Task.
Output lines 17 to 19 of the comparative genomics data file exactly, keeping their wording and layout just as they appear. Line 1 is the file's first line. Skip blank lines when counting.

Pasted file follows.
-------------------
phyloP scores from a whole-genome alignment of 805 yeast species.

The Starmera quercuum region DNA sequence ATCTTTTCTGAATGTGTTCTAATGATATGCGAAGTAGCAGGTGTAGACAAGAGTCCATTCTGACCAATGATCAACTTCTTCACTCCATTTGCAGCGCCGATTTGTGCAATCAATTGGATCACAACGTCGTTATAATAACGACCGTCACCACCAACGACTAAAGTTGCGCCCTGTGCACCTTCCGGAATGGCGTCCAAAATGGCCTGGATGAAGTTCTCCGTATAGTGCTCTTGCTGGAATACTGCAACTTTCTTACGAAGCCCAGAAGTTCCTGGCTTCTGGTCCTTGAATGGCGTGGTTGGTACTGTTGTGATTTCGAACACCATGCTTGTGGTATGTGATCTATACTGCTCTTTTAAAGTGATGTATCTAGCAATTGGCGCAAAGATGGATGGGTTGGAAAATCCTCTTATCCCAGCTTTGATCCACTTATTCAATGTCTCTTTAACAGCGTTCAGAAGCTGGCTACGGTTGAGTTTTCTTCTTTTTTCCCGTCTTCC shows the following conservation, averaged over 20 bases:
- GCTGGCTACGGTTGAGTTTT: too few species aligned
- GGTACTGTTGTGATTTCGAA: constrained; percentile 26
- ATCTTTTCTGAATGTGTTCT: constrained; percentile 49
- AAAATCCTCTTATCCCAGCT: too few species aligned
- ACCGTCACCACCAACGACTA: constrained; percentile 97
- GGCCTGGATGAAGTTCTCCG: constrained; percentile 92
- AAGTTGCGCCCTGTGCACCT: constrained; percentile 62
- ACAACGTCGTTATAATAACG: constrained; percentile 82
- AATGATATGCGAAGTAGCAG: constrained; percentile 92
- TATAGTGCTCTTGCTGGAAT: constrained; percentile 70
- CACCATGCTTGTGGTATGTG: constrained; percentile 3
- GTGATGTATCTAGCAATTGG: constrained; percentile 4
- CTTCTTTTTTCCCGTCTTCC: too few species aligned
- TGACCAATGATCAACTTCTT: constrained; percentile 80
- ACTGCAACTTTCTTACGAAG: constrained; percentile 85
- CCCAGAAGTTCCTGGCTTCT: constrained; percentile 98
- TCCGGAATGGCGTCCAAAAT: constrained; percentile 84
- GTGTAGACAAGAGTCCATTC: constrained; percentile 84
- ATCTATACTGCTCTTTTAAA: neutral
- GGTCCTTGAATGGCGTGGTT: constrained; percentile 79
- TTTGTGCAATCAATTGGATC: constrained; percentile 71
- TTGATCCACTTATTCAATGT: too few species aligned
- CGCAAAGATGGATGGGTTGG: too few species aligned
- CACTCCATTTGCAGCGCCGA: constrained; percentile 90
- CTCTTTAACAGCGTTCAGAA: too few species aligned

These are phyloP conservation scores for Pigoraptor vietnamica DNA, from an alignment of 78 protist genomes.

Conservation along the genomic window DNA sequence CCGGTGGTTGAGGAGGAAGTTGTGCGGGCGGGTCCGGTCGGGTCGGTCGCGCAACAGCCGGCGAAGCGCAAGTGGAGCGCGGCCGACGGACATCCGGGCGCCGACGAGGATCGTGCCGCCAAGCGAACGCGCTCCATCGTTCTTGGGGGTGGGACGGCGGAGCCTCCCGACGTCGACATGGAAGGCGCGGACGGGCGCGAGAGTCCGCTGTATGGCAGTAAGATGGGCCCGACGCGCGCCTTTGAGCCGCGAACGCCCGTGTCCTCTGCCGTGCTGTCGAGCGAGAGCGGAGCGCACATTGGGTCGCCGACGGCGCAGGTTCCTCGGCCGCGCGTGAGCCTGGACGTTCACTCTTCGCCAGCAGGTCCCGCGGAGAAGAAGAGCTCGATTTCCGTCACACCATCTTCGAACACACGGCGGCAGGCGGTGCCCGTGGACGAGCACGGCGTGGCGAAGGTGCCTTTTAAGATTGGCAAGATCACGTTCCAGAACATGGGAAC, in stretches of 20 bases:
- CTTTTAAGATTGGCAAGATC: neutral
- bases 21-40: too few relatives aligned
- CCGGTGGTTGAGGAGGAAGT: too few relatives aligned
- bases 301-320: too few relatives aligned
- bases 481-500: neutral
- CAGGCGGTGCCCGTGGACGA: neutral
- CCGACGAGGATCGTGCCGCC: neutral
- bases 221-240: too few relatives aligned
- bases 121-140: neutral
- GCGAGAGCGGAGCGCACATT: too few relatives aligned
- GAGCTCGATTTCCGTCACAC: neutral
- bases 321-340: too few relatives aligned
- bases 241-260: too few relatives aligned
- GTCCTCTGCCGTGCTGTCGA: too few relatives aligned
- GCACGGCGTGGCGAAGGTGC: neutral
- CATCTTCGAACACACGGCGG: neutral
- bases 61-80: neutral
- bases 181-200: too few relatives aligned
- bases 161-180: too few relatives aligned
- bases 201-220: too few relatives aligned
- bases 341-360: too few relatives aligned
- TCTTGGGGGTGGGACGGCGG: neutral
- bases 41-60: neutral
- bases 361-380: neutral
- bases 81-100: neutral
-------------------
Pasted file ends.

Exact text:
- ACTGCAACTTTCTTACGAAG: constrained; percentile 85
- CCCAGAAGTTCCTGGCTTCT: constrained; percentile 98
- TCCGGAATGGCGTCCAAAAT: constrained; percentile 84